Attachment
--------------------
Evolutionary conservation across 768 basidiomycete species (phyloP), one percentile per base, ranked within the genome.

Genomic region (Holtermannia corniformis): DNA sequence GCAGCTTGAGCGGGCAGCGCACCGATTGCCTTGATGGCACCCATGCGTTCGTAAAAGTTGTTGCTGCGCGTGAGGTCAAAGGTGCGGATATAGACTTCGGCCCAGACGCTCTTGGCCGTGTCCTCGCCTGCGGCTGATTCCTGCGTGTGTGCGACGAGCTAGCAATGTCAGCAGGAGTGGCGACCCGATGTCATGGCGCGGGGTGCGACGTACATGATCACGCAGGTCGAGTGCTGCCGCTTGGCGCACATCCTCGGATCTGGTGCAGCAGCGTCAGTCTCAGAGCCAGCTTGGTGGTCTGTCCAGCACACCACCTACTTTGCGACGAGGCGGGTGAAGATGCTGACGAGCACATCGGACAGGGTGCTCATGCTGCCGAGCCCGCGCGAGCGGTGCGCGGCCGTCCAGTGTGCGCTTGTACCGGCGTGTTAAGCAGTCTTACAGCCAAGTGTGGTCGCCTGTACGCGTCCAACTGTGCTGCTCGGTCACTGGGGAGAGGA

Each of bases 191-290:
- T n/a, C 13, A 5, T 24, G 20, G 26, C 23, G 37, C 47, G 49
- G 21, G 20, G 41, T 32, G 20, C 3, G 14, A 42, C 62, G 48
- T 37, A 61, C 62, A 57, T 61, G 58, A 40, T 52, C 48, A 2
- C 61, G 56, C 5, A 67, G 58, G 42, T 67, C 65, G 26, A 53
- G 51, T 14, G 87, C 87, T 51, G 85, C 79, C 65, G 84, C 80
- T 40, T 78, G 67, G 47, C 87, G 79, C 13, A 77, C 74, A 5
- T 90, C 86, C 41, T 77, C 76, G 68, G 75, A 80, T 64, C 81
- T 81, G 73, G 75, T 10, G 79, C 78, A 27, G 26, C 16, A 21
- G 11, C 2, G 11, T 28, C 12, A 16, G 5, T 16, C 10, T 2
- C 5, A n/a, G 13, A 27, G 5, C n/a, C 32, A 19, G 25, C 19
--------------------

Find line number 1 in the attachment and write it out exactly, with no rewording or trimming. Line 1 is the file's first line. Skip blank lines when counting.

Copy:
Evolutionary conservation across 768 basidiomycete species (phyloP), one percentile per base, ranked within the genome.